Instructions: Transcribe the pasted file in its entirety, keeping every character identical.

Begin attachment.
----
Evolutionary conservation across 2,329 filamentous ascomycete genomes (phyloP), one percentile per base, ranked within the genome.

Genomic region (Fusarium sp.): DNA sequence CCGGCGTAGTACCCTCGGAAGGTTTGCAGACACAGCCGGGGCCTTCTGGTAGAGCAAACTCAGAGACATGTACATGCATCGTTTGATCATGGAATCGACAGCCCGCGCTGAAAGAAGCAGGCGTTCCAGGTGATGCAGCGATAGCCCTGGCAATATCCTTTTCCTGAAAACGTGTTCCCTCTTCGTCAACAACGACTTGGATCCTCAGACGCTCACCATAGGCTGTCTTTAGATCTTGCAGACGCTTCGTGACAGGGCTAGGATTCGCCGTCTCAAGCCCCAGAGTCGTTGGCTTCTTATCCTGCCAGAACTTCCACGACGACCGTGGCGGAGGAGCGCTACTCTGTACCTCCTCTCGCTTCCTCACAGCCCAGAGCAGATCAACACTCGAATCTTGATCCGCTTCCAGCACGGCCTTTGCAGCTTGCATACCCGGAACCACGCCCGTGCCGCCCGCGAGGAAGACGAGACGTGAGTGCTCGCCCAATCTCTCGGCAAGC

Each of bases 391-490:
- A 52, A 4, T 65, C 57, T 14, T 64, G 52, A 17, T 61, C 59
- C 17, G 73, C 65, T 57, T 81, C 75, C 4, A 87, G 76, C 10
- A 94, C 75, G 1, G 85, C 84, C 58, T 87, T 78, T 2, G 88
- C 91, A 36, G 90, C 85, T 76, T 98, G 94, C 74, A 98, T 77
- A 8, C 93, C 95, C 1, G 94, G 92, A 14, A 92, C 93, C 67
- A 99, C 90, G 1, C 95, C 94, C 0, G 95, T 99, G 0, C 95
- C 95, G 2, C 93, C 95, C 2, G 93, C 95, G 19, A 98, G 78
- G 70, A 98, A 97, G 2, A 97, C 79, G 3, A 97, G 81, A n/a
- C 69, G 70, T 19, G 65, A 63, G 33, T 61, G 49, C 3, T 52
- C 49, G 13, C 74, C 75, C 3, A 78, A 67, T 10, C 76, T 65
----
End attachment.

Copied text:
Evolutionary conservation across 2,329 filamentous ascomycete genomes (phyloP), one percentile per base, ranked within the genome.

Genomic region (Fusarium sp.): DNA sequence CCGGCGTAGTACCCTCGGAAGGTTTGCAGACACAGCCGGGGCCTTCTGGTAGAGCAAACTCAGAGACATGTACATGCATCGTTTGATCATGGAATCGACAGCCCGCGCTGAAAGAAGCAGGCGTTCCAGGTGATGCAGCGATAGCCCTGGCAATATCCTTTTCCTGAAAACGTGTTCCCTCTTCGTCAACAACGACTTGGATCCTCAGACGCTCACCATAGGCTGTCTTTAGATCTTGCAGACGCTTCGTGACAGGGCTAGGATTCGCCGTCTCAAGCCCCAGAGTCGTTGGCTTCTTATCCTGCCAGAACTTCCACGACGACCGTGGCGGAGGAGCGCTACTCTGTACCTCCTCTCGCTTCCTCACAGCCCAGAGCAGATCAACACTCGAATCTTGATCCGCTTCCAGCACGGCCTTTGCAGCTTGCATACCCGGAACCACGCCCGTGCCGCCCGCGAGGAAGACGAGACGTGAGTGCTCGCCCAATCTCTCGGCAAGC

Each of bases 391-490:
- A 52, A 4, T 65, C 57, T 14, T 64, G 52, A 17, T 61, C 59
- C 17, G 73, C 65, T 57, T 81, C 75, C 4, A 87, G 76, C 10
- A 94, C 75, G 1, G 85, C 84, C 58, T 87, T 78, T 2, G 88
- C 91, A 36, G 90, C 85, T 76, T 98, G 94, C 74, A 98, T 77
- A 8, C 93, C 95, C 1, G 94, G 92, A 14, A 92, C 93, C 67
- A 99, C 90, G 1, C 95, C 94, C 0, G 95, T 99, G 0, C 95
- C 95, G 2, C 93, C 95, C 2, G 93, C 95, G 19, A 98, G 78
- G 70, A 98, A 97, G 2, A 97, C 79, G 3, A 97, G 81, A n/a
- C 69, G 70, T 19, G 65, A 63, G 33, T 61, G 49, C 3, T 52
- C 49, G 13, C 74, C 75, C 3, A 78, A 67, T 10, C 76, T 65